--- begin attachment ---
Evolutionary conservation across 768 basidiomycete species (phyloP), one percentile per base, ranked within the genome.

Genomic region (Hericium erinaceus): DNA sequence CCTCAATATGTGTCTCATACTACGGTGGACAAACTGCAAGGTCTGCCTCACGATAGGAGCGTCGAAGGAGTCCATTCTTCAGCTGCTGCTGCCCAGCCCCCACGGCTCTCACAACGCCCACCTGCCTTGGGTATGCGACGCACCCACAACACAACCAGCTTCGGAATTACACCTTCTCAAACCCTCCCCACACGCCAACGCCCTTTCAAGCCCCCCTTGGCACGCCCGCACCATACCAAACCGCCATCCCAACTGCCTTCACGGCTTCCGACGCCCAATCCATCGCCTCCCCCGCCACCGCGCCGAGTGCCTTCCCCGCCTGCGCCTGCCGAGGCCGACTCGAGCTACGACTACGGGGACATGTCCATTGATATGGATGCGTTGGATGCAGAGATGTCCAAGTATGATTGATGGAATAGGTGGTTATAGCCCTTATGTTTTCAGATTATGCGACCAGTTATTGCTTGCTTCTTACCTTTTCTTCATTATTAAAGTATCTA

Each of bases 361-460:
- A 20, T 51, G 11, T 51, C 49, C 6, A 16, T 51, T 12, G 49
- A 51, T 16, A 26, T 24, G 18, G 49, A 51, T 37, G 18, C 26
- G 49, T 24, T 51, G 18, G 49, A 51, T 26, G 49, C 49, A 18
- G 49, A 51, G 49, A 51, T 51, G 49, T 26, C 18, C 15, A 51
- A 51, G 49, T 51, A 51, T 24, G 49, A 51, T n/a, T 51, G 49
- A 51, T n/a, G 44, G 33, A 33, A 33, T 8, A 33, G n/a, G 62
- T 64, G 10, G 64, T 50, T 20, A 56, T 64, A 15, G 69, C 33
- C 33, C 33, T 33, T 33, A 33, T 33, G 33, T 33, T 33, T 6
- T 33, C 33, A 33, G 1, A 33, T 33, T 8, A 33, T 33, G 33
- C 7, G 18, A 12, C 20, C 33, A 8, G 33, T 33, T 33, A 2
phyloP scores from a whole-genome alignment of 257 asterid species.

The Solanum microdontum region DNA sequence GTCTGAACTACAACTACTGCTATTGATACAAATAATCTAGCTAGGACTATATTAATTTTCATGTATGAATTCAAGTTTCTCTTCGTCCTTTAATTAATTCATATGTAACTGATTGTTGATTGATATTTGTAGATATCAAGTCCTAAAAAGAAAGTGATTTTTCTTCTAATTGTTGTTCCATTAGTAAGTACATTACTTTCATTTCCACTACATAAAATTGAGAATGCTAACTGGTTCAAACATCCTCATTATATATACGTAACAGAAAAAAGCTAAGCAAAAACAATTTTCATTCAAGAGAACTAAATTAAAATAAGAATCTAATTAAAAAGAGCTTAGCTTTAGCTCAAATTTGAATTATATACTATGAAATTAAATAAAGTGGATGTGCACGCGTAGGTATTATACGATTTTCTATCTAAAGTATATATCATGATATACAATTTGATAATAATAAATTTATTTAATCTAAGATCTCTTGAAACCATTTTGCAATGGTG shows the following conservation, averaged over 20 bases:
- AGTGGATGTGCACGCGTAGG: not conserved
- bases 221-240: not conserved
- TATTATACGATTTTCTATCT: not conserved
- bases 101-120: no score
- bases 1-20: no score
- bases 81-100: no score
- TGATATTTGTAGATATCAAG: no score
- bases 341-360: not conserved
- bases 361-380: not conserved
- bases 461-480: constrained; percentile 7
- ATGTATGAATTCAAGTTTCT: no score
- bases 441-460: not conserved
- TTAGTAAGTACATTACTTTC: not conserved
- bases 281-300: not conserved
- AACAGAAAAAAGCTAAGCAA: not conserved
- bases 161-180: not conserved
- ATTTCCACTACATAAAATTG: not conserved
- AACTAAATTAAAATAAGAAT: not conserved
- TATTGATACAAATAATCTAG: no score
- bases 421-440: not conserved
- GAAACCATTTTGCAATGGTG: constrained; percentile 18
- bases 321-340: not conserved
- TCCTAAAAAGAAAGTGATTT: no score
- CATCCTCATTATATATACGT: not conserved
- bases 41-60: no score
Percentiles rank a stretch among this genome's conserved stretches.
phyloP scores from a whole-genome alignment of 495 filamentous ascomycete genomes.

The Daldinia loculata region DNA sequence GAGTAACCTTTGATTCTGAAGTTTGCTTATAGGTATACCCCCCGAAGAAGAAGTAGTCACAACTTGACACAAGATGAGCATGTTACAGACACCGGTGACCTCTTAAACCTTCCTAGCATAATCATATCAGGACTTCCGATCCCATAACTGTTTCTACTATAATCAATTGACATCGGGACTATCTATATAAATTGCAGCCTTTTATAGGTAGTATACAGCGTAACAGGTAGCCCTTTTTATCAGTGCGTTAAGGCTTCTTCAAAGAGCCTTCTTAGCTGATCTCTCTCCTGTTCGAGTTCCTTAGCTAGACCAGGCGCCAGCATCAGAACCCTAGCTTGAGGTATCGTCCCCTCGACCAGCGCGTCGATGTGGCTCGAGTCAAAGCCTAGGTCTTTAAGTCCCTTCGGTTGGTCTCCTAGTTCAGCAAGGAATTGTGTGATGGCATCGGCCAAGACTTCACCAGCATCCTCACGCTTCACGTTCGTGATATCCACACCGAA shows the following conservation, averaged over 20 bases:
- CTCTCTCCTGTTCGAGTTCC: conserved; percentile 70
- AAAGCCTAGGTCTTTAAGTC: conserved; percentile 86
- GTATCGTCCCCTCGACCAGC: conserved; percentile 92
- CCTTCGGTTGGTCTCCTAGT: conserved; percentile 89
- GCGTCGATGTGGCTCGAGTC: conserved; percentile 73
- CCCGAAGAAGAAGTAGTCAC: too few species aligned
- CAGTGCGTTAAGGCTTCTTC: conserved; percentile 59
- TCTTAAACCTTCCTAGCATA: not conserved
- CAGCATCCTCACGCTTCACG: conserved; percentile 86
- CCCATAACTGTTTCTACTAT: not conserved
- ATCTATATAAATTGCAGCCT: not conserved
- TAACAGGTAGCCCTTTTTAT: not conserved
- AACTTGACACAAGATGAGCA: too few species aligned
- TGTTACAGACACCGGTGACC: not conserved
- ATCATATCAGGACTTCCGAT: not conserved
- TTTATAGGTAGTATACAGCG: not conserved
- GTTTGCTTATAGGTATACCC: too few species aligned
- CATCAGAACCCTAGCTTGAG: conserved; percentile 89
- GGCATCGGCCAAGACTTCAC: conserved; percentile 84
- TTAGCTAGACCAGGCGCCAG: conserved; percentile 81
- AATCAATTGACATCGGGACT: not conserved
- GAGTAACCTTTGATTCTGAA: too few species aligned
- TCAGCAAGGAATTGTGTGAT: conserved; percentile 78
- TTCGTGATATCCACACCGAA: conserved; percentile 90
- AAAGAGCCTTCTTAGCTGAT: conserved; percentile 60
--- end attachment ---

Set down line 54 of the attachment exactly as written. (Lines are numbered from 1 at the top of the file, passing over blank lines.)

- ATCTATATAAATTGCAGCCT: not conserved